RA
The right ascension in the default equinox. The positions given represent the WDS authors' best estimates of these values. Where possible, these are based on the ACRS and PPM data, with proper motion incorporated (indicated by 'C' in the Notes parameter for such an entry). Notice that the positions in the WDS were only given to the nearest 0.1 minutes in RA, and 1 arcminutes in Declination.

Dec
The declination in the default equinox. The positions given represent the WDS authors' best estimates of these values. Where possible, these are based on the ACRS and PPM data, with proper motion incorporated (indicated by 'C' in the Notes parameter for such an entry). Notice that the positions in the WDS were only given to the nearest 0.1 minutes in RA, and 1 arcminutes in Declination.

LII
The galactic longitude of the object.

BII
The galactic latitude of the object.

Discoverer
The discoverer, identified by a one-to-three letter code, and the discoverer's number, if assigned. The reference list (available as the file "wdsref.dat" from the HEASARC's anonymous FTP area in the directory ftp://legacy.gsfc.nasa.gov/heasarc/dbase/misc_files/wds) should be consulted first to identify individuals. However, some discoverer designations do not appear in this list, for various reasons, and a supplementary list is provided (available as the file "wdsrefa.dat" in the HEASARC's anonymous FTP area in the directory ftp://legacy.gsfc.nasa.gov/heasarc/dbase/misc_files/wds/).

Component_ID
The component designations, when the object has more than two components. The Lick IDS scheme has been discontinued, and components are referred to in the WDS by the traditionally employed lower-case letters. The rather awkward upper-case designations, e.g. ABXC, have been changed to the form AB-C, etc. There has been some confusion on the part of observers and students alike, as to how to designate components in multiple systems. Traditionally, these have been designated in order of separation, thus AB, AC,...., or in the cases where close pairs are observed blended, AB-C, AB-D,.... In some instances, differing resolution limits produce situations where observations are intermixed, thus AC, AB-C, and so forth. There are also many instances where later observations have revealed a closer companion; these are designated Aa, Bb, etc. In a few cases wider, later discoveries have also been so denoted.

First_Date
The date of the first observations of an object (of satisfactory accuracy), up to the closing date of 1996.0, in Julian years.

Last_Date
The date of the last observation of an object (of satisfactory accuracy), up to the closing date of 1996.0, in Julian years.

Number_Obs
The number of measures of the object. When there are more than 99, the number 99 is used. For smaller numbers of observations, the value in these columns is intended to accurately reflect the actual number.

PA_Date1
The position angle (PA) in degrees for the date listed in the parameter first_date, except for some pairs for which the discoverers only gave crude estimates, such as NF or SP, where these estimates are listed. Position angles are unprecessed in this catalog (i.e. they are for the mean date of observation).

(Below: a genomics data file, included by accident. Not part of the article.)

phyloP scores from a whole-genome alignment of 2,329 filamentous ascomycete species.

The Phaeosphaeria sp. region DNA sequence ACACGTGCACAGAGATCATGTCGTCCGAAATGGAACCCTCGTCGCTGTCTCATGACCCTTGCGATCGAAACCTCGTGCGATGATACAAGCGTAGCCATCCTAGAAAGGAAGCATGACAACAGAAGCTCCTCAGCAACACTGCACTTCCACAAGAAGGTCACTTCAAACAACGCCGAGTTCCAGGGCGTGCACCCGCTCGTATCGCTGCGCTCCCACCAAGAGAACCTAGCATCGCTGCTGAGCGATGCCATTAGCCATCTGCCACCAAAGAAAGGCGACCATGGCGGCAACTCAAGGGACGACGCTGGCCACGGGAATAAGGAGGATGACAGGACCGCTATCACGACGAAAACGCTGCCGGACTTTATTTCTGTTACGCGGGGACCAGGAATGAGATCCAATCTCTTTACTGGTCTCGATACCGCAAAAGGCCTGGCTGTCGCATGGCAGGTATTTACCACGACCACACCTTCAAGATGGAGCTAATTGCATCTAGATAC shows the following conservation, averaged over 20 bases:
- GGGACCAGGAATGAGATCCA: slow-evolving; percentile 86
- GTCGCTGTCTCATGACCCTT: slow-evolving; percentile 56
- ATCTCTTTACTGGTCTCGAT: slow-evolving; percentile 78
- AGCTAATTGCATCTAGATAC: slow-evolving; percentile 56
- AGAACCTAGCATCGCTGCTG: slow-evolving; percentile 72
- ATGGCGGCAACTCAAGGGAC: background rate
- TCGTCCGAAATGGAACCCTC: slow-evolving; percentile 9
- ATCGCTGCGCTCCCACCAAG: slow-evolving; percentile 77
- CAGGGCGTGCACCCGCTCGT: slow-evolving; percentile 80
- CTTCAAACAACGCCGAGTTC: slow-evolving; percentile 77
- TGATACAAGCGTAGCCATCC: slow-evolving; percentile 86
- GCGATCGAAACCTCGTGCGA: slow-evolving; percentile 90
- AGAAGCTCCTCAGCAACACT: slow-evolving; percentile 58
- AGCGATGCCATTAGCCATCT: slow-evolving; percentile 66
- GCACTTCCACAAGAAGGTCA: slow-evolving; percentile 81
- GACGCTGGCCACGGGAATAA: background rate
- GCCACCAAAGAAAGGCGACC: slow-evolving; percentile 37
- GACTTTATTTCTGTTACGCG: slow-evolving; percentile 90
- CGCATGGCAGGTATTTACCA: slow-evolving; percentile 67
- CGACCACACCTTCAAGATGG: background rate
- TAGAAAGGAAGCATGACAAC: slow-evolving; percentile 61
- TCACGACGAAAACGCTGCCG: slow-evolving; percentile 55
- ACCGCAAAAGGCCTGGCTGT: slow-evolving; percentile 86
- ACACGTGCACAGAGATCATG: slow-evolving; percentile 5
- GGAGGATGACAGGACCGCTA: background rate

PA_Date2
The position angle (PA) in degrees for the date listed in the parameter last_date, except for some pairs for which the discoverers only gave crude estimates, such as NF or SP, where these estimates are listed. Position angles are unprecessed in this catalog (i.e. they are for the mean date of observation).

Separation_Date1
The angular distances in seconds of arc between the specified components, for the date listed in the parameter first_date. Those entries in the CDS/ADC version of the WDS for which the separation(s) were given in arcminutes (entries having the character '6' in the parameter Notes) have had their values multiplied by 60 to convert them into arcseconds. In those cases where there has been no appreciable motion observed over the duration of observations, only one position angle and separation is listed (in the parameters pa_date1 and separation_date1).

Separation_Date2
The angular distances in seconds of arc between the specified components, for the date listed in the parameter last_date. Those entries in the CDS/ADC version of the WDS for which the separation(s) were given in arcminutes (entries having the character '6' in the parameter Notes) have had their values multiplied by 60 to convert them into arcseconds. In those cases where there has been no appreciable motion observed over the duration of observations, only one position angle and separation is listed (in the parameters pa_date1 and separation_date1)

Comp1_Mag
The V magnitude of the primary component. The magnitudes were obtained from many sources, the most important of which were the Bright Star Catalogue, the Michigan Spectral Survey, and the SIMBAD data base. In the latter case, all of the Durchmusterung stars have been individually compared with SIMBAD data. The most commonly found datum was the combined V magnitude. In such instances the observational data base was examined in order to define a more reliable "mean" magnitude difference. This was then used, together with the total magnitude, to determine the individual values. The WDS authors state that the magnitudes presented in this version of WDS are the most inhomogeneous parameters, and urge users who are interested in statistical studies to allow for this fact.